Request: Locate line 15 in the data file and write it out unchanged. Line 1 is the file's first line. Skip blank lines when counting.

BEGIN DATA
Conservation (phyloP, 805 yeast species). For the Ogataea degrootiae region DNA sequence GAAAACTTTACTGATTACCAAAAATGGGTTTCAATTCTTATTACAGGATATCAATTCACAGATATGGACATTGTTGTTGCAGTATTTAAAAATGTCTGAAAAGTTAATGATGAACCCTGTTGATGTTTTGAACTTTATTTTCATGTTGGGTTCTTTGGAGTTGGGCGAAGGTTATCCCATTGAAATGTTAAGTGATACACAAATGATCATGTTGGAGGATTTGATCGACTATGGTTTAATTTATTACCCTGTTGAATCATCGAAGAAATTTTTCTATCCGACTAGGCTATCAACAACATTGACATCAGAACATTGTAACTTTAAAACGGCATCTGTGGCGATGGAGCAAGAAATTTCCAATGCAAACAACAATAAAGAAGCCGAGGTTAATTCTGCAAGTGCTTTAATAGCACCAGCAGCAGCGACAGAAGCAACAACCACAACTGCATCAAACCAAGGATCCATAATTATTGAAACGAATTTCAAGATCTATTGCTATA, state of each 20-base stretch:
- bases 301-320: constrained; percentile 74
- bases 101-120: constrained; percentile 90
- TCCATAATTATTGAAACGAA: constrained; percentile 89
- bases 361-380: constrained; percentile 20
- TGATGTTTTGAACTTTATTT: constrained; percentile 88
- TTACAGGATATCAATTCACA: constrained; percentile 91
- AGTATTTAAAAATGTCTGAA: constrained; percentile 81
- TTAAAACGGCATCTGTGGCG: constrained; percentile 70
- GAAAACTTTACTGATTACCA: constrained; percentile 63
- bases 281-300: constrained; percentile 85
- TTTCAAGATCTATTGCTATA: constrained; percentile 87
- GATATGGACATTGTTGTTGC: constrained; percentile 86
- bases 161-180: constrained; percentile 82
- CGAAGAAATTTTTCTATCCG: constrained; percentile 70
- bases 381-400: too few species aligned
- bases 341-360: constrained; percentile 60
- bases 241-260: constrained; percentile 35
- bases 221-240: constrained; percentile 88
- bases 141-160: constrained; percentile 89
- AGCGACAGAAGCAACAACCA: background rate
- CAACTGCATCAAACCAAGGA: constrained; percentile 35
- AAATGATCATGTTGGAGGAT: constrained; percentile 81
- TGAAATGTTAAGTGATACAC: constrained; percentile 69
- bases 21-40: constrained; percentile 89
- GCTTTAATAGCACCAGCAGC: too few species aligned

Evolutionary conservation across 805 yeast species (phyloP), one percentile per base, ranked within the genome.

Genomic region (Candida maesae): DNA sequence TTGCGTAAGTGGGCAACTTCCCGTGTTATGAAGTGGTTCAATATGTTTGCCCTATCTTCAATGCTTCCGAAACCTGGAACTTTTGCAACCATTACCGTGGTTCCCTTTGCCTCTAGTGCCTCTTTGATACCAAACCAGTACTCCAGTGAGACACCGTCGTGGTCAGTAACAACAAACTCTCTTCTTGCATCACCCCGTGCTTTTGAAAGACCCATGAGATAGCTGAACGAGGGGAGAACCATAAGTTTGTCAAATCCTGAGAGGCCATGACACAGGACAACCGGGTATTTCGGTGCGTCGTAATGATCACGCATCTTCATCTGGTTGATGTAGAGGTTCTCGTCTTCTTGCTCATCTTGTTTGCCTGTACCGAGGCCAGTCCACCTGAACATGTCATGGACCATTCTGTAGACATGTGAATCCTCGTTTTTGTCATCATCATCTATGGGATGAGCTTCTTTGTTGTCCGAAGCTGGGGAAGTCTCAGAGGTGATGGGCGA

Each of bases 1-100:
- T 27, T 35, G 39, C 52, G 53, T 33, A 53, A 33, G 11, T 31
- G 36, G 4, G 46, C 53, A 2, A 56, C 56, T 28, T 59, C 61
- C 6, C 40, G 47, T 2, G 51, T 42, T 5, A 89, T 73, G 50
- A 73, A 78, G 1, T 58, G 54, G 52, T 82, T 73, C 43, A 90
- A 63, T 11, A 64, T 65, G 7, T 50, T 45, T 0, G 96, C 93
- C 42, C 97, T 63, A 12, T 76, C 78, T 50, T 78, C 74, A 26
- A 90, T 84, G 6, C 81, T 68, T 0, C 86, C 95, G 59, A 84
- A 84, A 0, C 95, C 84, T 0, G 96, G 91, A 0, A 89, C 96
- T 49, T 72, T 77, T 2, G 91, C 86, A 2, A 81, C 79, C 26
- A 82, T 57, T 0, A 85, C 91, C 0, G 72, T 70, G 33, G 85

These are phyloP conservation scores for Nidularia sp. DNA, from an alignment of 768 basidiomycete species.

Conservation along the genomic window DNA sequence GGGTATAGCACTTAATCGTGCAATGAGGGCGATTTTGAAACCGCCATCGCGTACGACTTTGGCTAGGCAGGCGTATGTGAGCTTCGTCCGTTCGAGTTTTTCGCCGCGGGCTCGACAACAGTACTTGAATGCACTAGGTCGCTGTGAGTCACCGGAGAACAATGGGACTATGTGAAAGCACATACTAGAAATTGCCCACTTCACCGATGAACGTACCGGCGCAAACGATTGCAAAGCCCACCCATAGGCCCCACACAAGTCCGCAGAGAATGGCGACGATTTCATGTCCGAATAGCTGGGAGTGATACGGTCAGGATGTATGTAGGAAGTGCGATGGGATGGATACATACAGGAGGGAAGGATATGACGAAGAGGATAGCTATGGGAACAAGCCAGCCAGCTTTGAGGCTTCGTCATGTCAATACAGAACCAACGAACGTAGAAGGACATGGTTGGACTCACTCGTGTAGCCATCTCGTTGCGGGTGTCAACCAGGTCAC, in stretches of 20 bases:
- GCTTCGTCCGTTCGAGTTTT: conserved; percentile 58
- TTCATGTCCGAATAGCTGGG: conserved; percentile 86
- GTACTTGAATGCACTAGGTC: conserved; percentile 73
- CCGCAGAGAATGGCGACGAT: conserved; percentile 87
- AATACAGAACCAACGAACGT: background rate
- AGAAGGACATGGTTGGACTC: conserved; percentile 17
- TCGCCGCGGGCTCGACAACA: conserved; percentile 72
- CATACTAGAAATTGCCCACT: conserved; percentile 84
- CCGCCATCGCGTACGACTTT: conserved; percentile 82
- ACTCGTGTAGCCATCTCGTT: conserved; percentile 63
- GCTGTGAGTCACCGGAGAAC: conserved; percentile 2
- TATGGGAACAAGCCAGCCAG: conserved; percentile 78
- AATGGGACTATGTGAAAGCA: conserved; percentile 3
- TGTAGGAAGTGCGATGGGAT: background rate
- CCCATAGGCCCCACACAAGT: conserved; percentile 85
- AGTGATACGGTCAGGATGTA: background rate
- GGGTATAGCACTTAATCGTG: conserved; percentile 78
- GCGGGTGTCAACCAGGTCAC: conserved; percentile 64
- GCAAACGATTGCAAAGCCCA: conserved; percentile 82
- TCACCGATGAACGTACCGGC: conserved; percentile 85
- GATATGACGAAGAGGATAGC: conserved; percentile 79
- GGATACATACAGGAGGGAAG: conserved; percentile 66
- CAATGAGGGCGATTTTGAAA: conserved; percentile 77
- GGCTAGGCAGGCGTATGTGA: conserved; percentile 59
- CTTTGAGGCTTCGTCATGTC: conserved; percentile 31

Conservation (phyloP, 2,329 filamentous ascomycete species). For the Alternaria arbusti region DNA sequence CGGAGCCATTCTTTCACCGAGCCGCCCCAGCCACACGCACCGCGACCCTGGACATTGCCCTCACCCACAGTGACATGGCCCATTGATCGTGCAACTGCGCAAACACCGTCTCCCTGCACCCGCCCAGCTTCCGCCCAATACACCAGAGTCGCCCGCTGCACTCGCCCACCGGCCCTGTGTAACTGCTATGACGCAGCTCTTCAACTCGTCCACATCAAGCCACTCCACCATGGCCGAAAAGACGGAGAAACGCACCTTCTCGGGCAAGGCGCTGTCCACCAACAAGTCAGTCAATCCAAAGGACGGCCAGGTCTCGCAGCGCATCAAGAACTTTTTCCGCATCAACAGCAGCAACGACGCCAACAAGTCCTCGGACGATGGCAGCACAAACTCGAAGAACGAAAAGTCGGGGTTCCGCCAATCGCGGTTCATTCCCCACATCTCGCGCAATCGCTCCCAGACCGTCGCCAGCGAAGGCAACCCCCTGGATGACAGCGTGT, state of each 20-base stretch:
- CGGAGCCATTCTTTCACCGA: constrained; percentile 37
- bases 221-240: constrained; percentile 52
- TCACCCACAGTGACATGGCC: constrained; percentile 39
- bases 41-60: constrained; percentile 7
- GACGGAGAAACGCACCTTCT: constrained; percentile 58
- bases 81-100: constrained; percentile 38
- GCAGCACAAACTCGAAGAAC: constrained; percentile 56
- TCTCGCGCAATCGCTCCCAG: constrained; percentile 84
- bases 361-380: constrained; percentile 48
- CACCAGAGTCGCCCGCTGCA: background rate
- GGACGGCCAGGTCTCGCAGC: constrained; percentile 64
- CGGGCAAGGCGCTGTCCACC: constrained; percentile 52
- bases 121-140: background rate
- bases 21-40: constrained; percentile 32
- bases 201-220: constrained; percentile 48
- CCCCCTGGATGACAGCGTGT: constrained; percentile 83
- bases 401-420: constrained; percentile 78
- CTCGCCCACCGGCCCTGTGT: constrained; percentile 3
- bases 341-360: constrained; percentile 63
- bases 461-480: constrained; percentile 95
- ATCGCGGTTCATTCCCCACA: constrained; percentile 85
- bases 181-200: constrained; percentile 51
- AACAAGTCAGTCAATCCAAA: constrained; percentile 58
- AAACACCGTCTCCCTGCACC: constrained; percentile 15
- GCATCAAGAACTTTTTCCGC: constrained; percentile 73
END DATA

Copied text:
- CGAAGAAATTTTTCTATCCG: constrained; percentile 70